Actually, she should be Japan's new pride: The carrier rocket H3 should transport heavy cargo into space. A surveillance satellite in the first attempt on Tuesday; three tons heavy. But a good seven minutes after the start, hope was shattered: the second rocket stage did not ignite, and those responsible had to transmit the destruction signal.
The employees of Tokyo's space agency JAXA and the missile division of Mitsubishi Heavy Industries had no choice but to watch the explosion. "The destruction order was sent to H3 as there was no way to complete the mission," JAXA said after launch this Tuesday.
The blast is one of a number of failed premier flights. Elon Musk experienced this with his first rockets from the space company SpaceX, but also in Europe with the first flight of Ariane 5 in 1996, which also triggered a self-destruct mechanism.
For Japan and Mitsubishi Heavy Industries, the launch failure is a major setback in Tokyo's space plans. The H3 rocket, which is 57 to 63 meters high depending on the variant, is the first new development of a large launch vehicle in Japan for around 30 years. It is intended to replace the reliable H2 model. The H3 project was started ten years ago. Above all, it should be a cheap launch vehicle, because Japan wants to have a say in the space market of the future.
Tokyo recently hoped for new opportunities for its H3 model because Russia's Soyuz rockets are no longer used for western satellite transport in the context of the Ukraine war and Europe currently also has a rocket problem. In December 2022, for example, the first commercial flight of the European Vega C rocket failed. An engine component delivered from Ukraine had a material defect.
The launch of the H3 rocket has already been delayed for years, mainly due to technical problems with the newly developed first stage engine. The launch of Europe's new Ariane 6 rocket, which will be even more powerful than Japan's H3 rocket, has also been delayed by years and is now planned for the end of 2023. In order to lower the costs of the H3 rocket, the diversified, listed group Mitsubishi Heavy Industrie uses proven components and electronics from the automotive industry as well as parts from 3D printers.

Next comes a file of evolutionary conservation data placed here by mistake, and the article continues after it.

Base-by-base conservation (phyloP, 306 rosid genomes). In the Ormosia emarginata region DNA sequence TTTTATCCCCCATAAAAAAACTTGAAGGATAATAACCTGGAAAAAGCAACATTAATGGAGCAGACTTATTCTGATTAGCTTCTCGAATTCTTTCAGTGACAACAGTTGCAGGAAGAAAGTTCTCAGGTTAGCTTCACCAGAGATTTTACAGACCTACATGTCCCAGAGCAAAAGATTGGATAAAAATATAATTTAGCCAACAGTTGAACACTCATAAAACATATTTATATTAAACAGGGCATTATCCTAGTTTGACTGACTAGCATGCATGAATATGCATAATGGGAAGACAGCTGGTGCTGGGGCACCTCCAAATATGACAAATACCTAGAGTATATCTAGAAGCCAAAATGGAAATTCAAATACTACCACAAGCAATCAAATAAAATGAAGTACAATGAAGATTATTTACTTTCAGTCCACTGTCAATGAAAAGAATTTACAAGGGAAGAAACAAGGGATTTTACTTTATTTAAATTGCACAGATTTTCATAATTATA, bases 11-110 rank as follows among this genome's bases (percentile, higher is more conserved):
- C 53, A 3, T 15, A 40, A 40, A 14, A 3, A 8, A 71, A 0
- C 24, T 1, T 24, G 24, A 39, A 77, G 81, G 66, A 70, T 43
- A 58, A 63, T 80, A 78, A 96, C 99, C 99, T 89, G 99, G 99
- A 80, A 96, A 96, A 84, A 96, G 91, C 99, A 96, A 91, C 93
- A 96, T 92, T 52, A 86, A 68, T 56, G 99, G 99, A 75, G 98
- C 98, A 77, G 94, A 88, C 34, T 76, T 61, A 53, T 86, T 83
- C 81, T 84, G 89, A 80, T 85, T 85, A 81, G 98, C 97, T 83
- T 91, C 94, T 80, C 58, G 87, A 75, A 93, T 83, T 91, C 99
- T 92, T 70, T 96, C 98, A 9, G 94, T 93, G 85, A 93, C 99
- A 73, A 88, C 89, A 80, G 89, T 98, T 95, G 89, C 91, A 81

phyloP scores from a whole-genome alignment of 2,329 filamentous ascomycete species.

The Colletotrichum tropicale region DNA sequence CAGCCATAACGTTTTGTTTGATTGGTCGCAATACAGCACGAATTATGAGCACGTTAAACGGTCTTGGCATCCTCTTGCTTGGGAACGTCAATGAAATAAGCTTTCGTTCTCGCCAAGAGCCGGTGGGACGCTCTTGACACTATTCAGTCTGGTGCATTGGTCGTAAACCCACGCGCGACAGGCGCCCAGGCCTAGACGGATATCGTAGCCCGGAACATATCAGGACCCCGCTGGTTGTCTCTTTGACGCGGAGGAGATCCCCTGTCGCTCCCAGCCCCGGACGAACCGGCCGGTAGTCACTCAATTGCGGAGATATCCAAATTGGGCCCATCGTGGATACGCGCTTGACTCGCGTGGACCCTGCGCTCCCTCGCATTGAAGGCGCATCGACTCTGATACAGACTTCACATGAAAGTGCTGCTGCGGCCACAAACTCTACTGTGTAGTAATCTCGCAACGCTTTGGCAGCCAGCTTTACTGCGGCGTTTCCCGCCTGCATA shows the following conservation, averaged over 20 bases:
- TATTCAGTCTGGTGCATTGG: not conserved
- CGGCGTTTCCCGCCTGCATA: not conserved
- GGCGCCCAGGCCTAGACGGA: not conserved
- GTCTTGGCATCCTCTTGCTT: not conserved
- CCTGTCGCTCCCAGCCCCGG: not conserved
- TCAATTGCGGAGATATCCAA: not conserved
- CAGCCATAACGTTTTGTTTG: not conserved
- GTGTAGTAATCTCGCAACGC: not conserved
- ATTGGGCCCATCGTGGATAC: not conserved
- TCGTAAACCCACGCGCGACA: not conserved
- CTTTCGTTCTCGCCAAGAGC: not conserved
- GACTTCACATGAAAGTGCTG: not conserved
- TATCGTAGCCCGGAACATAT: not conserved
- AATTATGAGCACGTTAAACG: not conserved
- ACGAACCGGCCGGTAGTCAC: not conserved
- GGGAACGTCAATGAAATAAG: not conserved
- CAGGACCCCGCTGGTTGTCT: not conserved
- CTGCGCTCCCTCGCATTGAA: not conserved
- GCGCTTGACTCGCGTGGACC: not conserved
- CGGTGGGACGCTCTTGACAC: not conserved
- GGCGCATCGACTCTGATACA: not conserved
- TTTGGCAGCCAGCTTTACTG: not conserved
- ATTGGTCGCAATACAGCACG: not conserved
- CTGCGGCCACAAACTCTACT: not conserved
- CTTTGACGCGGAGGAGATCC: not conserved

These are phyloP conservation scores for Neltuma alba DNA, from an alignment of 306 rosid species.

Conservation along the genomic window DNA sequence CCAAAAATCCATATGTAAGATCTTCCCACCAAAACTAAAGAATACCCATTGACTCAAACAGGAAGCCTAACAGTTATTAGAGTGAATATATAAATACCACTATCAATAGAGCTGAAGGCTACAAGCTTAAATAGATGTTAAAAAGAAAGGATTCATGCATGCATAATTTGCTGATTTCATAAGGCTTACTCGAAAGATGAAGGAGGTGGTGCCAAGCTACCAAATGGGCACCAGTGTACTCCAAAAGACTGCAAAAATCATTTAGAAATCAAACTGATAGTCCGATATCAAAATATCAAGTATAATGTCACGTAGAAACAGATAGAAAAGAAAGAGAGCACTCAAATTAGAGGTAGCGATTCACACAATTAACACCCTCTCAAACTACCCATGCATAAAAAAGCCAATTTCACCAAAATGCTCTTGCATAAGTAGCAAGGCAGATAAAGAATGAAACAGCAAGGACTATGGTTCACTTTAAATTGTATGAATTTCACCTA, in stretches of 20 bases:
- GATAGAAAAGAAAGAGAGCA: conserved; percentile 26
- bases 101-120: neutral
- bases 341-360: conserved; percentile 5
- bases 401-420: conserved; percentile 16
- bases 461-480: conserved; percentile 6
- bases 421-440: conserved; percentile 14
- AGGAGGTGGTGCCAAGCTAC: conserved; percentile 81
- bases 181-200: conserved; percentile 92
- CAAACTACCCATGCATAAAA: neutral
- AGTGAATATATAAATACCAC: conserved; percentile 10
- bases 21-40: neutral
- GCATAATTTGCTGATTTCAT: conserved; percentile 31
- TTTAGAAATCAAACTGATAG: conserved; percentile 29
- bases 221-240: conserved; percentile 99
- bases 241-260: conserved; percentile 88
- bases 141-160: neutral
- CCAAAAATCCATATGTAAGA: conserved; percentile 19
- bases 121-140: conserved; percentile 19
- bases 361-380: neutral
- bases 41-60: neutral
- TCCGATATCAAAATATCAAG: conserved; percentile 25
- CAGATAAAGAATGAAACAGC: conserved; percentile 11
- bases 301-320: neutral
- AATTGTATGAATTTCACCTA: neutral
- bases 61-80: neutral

Japan urgently needs the new H3 model. The rocket is intended to send large cargo capsules to the International Space Station ISS in the future. In addition, if the H3 runs smoothly, it could carry cargo to the planned Gateway space station in lunar orbit.
The satellite Alos-3 (Advanced Land Observing Satellite) was on board for land observation and disaster management during the first flight, which has now failed. There was also a military payload, such as sensors designed to detect the launch of ballistic missiles from North Korea.
It is not yet clear why the second stage of the H3 rocket did not ignite after launch from the Tanegashima spaceport in the south-west of the island kingdom. A first launch attempt of the H3 rocket a good two weeks ago had to be aborted immediately before lift-off due to voltage fluctuations in a rocket control unit.
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